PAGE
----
DNA polymerase mu

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Polymerase (DNA directed), mu
Protein POLM PDB 2dun.png
PDB rendering based on 2dun.
Available structures
PDB Ortholog search: PDBe, RCSB
Identifiers
Symbols POLM ; Pol Mu; Tdt-N
External IDs OMIM606344 MGI1860191 HomoloGene41170 GeneCards: POLM Gene
EC number 2.7.7.7
RNA expression pattern
PBB GE POLM 222238 s at tn.png
More reference expression data
Orthologs
Species Human Mouse
Entrez 27434 54125
Ensembl ENSG00000122678 ENSMUSG00000020474
UniProt Q9NP87 Q9JIW4
RefSeq (mRNA) NM_001284330 NM_017401
RefSeq (protein) NP_001271259 NP_059097
Location (UCSC) Chr 7:
44.11 – 44.12 Mb
Chr 11:
5.83 – 5.84 Mb
PubMed search [1] [2]

DNA polymerase mu is a human protein encoded by the POLM gene.[1]

Function[edit]

Pol μ is a member of the X family of DNA polymerases. It participates in resynthesis of damaged or missing nucleotides during the non-homologous end joining (NHEJ) pathway of DNA repair.[2] Pol μ interacts with Ku and DNA ligase IV, which also participate in NHEJ.[3] It is structurally and functionally related to pol λ, and, like pol λ, pol μ has a BRCT domain that is thought to mediate interactions with other DNA repair proteins.[4] Unlike pol λ, however, pol μ has the unique ability to add a base to a blunt end that is templated by the overhang on the opposite end of the double-strand break.[5] Pol μ is also closely related to terminal deoxynucleotidyl transferase (TdT), a specialized DNA polymerase that adds random nucleotides to DNA ends during V(D)J recombination, the process by which B-cell and T-cell receptor diversity is generated in the vertebrate immune system. Like TdT, pol μ participates in V(D)J recombination, but only during heavy chain rearrangements.[6] This is distinct from pol λ, which is involved in light chain rearrangements.[7]

References[edit]

  1. ^ "Entrez Gene: POLM polymerase (DNA directed), mu". 
  2. ^ Daley JM, Laan RL, Suresh A, Wilson TE (August 2005). "DNA joint dependence of pol X family polymerase action in nonhomologous end joining". J. Biol. Chem. 280 (32): 29030–7. doi:10.1074/jbc.M505277200. PMID 15964833.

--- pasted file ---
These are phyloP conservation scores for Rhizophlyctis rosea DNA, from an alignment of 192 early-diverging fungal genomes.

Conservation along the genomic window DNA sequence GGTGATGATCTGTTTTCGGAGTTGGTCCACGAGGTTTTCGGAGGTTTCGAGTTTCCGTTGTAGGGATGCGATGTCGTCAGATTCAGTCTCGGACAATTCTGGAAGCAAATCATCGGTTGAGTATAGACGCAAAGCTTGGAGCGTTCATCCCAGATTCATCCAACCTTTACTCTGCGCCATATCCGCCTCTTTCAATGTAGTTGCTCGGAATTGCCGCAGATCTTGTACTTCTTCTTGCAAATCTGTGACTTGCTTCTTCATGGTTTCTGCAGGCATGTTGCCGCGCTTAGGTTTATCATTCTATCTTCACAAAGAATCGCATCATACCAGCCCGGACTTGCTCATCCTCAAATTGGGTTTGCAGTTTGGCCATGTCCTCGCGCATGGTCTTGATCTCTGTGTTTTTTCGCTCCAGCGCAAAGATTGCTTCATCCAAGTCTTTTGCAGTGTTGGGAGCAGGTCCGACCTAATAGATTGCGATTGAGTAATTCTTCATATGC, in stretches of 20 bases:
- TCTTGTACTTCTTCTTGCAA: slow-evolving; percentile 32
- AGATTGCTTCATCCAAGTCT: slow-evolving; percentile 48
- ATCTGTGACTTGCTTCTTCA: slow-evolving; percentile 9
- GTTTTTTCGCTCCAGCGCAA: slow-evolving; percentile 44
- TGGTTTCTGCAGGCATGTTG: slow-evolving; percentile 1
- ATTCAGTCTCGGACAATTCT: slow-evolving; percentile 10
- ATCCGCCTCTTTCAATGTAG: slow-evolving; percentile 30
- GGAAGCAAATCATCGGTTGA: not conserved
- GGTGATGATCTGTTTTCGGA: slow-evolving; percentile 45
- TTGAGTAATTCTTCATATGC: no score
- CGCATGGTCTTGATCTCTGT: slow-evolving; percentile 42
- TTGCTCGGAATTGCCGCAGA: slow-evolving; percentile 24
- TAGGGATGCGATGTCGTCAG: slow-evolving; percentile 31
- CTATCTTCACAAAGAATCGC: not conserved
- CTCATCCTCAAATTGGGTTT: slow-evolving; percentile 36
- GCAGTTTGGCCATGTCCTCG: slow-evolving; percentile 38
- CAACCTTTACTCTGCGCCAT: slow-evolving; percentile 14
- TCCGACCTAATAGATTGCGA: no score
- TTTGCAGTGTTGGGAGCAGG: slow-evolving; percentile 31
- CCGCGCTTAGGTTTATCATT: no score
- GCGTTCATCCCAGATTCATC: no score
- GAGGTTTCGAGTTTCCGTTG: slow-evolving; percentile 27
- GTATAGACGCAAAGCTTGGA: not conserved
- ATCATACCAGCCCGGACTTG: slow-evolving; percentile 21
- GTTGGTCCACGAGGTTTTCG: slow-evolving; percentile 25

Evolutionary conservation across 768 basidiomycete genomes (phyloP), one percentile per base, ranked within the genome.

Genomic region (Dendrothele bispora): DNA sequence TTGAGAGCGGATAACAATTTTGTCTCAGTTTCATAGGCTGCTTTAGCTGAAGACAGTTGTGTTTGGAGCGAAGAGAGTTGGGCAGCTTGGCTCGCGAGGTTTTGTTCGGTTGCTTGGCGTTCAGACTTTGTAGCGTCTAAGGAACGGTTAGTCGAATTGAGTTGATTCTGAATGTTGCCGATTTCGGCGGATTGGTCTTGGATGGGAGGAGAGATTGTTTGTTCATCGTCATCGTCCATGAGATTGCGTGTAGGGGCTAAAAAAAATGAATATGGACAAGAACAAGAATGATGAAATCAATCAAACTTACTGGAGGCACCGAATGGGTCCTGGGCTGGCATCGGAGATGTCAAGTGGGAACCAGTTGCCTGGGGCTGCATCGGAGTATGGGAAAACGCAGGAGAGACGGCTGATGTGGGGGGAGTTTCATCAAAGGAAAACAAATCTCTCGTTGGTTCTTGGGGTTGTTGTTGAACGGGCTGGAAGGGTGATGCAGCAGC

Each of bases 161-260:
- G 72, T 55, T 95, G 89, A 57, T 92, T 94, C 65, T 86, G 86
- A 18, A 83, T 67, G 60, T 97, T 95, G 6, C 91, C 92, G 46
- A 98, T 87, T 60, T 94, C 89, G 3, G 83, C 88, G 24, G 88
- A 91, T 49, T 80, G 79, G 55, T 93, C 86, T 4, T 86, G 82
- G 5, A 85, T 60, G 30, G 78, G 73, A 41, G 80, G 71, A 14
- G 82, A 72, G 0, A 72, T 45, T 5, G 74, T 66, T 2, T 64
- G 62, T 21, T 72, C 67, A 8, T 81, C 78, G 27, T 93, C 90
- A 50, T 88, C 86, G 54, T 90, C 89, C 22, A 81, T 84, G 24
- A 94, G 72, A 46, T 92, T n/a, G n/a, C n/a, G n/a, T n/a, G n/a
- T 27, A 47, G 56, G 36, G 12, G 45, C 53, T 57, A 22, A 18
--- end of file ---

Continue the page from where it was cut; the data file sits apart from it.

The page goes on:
3. ^ Mahajan KN, Nick McElhinny SA, Mitchell BS, Ramsden DA (July 2002). "Association of DNA polymerase mu (pol mu) with Ku and ligase IV: role for pol mu in end-joining double-strand break repair". Mol. Cell. Biol. 22 (14): 5194–202. doi:10.1128/MCB.22.14.5194-5202.2002. PMC 139779. PMID 12077346. 
  4. ^ Nick McElhinny SA, Ramsden DA (August 2004). "Sibling rivalry: competition between Pol X family members in V(D)J recombination and general double strand break repair". Immunol. Rev. 200: 156–64. doi:10.1111/j.0105-2896.2004.00160.x. PMID 15242403. 
  5. ^ Nick McElhinny SA, Havener JM, Garcia-Diaz M, et al. (August 2005). "A gradient of template dependence defines distinct biological roles for family X polymerases in nonhomologous end joining". Mol. Cell 19 (3): 357–66. doi:10.1016/j.molcel.2005.06.012. PMID 16061182. 
  6. ^ Bertocci B, De Smet A, Berek C, Weill JC, Reynaud CA (August 2003). "Immunoglobulin kappa light chain gene rearrangement is impaired in mice deficient for DNA polymerase mu". Immunity 19 (2): 203–11. doi:10.1016/S1074-7613(03)00203-6. PMID 12932354. 
  7. ^ Bertocci B, De Smet A, Weill JC, Reynaud CA (July 2006). "Nonoverlapping functions of DNA polymerases mu, lambda, and terminal deoxynucleotidyltransferase during immunoglobulin V(D)J recombination in vivo". Immunity 25 (1): 31–41. doi:10.1016/j.immuni.2006.04.013. PMID 16860755.